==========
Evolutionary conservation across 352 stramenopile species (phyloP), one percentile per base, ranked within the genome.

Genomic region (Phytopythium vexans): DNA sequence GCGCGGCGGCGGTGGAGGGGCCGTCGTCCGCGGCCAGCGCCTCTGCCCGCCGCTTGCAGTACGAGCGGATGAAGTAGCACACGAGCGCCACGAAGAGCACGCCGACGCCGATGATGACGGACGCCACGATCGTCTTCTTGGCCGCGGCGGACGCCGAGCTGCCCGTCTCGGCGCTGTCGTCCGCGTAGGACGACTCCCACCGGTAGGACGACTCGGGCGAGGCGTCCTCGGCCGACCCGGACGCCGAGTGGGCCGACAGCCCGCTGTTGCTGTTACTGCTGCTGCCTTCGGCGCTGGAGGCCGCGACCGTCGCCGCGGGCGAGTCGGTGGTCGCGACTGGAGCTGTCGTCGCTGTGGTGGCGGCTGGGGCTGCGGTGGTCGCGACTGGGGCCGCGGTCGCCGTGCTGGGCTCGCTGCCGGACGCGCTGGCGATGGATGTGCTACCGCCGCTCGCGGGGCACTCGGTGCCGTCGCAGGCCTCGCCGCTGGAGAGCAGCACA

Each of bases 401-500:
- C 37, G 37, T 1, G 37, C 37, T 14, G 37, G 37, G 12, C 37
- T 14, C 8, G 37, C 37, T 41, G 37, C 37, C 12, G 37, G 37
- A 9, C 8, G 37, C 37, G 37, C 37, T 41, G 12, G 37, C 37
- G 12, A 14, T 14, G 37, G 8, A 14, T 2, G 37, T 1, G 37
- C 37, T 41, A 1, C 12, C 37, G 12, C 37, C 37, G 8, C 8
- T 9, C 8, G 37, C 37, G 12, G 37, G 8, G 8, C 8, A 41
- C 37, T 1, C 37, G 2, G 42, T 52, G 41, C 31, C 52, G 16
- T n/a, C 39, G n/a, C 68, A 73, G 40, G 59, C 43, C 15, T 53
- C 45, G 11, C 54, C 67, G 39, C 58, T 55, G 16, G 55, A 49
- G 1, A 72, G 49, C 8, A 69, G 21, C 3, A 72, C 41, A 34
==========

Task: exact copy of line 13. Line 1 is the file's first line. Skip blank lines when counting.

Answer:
- G 1, A 72, G 49, C 8, A 69, G 21, C 3, A 72, C 41, A 34